Tokyo expressed concern yesterday over recent Chinese military and maritime activity near disputed islands that Japan controls, including the flight of a Chinese fighter jet near Japanese airspace.
Japan’s Defense Ministry scrambled fighter jets on Wednesday to keep a watch on a Chinese early warning plane flying over international waters between Okinawa and another island relatively close to the disputed area in the East China Sea.
Japan also spotted four Chinese coast guard vessels near the disputed islands for the first time since Beijing’s reorganization of the service to boost its ability to enforce its maritime claims.
“It was an unusual action that we have never seen before. We’ll keep monitoring with great interest,” Japanese Prime Minister Shinzo Abe said of the Chinese flight before leaving for Malaysia, Singapore and the Philippines, where he planned to discuss ways to cooperate and check China’s maritime activity in the region.
“I would like to share an understanding that we need to observe a rule of law, not a rule by force,” Abe said.
Japanese Minister of Defense Itsunori Onodera said late on Wednesday that the flight of the Chinese Y-8 early warning plane was “a sign of China’s escalating maritime advance.”
Japan is also considering introducing drones, or unmanned aerial vehicles, like the Global Hawk used by the US military, and beefing up the role of self-defense troops in southwestern Japan to step up its defense against China’s increased activity around the disputed islands, Japanese media reported. Those plans are expected to be included in an interim defense policy report that the defense ministry is set to release today.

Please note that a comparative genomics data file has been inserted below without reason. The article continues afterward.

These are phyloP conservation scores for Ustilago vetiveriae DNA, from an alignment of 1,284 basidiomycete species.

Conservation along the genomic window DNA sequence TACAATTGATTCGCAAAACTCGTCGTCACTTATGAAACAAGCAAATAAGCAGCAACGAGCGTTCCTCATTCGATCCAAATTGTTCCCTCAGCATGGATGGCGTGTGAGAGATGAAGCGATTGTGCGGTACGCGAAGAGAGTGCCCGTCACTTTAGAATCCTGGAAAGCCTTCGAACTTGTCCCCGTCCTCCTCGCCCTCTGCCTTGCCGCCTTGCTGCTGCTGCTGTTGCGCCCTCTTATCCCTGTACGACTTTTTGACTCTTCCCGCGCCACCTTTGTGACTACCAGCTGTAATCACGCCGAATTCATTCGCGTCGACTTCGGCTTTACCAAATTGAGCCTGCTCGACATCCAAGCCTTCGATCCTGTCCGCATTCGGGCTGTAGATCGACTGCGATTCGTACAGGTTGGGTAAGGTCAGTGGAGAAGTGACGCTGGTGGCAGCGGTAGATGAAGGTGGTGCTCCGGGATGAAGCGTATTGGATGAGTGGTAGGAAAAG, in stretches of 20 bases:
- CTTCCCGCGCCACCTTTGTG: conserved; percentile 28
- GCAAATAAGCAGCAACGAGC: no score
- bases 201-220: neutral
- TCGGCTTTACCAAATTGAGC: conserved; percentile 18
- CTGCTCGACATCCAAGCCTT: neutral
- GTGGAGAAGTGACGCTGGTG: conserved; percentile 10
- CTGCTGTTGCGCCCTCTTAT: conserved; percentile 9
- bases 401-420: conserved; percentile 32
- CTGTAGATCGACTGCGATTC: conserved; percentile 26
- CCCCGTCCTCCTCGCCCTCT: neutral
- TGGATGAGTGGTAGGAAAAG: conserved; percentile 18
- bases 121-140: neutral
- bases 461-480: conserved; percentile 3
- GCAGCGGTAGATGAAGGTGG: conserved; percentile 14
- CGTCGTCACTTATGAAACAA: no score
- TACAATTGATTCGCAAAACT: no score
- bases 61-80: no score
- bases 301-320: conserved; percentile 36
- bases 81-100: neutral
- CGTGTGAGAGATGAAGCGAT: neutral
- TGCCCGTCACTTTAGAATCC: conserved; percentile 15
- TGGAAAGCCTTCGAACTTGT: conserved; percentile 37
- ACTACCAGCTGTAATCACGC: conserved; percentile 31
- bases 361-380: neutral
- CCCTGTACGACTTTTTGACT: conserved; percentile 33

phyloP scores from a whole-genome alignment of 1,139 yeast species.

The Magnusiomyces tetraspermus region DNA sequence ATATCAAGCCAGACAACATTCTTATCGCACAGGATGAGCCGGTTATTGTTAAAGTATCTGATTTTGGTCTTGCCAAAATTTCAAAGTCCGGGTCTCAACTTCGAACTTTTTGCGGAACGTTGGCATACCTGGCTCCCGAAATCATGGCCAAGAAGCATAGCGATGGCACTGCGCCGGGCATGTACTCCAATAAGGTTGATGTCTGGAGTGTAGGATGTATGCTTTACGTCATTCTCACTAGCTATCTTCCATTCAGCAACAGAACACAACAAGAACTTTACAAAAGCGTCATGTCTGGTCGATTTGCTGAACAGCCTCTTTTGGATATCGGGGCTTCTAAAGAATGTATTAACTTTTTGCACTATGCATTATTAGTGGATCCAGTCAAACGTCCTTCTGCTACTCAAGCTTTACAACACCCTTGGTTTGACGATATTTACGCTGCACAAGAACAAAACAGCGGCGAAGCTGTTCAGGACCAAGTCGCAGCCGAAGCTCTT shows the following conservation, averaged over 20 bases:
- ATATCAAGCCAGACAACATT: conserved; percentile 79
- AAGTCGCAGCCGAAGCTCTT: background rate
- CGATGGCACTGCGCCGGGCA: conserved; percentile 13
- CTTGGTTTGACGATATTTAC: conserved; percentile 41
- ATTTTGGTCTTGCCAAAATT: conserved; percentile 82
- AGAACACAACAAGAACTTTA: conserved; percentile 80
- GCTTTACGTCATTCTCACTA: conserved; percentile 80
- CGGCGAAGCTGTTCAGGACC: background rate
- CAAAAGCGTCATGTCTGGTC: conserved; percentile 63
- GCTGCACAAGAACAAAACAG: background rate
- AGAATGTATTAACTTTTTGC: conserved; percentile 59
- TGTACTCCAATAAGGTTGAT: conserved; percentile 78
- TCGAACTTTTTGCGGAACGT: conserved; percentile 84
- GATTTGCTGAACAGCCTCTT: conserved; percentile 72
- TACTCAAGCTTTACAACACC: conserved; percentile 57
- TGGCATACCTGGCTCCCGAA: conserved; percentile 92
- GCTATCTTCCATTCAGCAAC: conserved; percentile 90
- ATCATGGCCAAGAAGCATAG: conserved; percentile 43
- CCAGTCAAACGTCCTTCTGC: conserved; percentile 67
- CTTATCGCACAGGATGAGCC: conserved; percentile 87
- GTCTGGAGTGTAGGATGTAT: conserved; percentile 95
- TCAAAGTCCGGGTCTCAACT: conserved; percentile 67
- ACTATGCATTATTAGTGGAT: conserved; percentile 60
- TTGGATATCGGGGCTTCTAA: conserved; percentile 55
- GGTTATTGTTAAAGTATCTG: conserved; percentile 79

Japan’s coast guard said the four Chinese craft were seen early on Wednesday just outside Japanese territorial waters around the tiny uninhabited islands that Taiwan — which also claims the islands — calls the Diaoyutai Islands (釣魚台), the Japanese call the Senkaku Islands and the Chinese the Diaoyu (釣魚). Chinese Web sites ran photographs reportedly taken by the Japanese coast guard, showing a ship painted in the service’s new red, white and blue-striped China Coast Guard livery.
China has also frequently sparred with the Philippines and Vietnam over overlapping claims to parts of the South China Sea, another area to which the new coast guard is being deployed.
A China Coast Guard ship was sighted recently at Mischief Reef (Meiji Reef, 美濟礁) off the western Philippine coast, according to a confidential Philippine government report obtained by The Associated Press. China occupied the vast reef in 1995, sparking fierce protests from Manila.
The coast guard’s deployment “further demonstrates China’s resolve to consolidate its self-acclaimed indisputable sovereignty in the South China Sea,” according to the Philippine report.
Meanwhile, Chinese Defense Ministry spokesman Geng Yan-sheng (耿雁生) said the aircraft was on a planned training flight over the Pacific, the official China News Service reported.
“This was not aimed at any specific country or had any specific aim, and was in accordance with international law and practice,” Geng was quoted as saying.
“China has the legal right to freedom of flight over the relevant seas,” he said.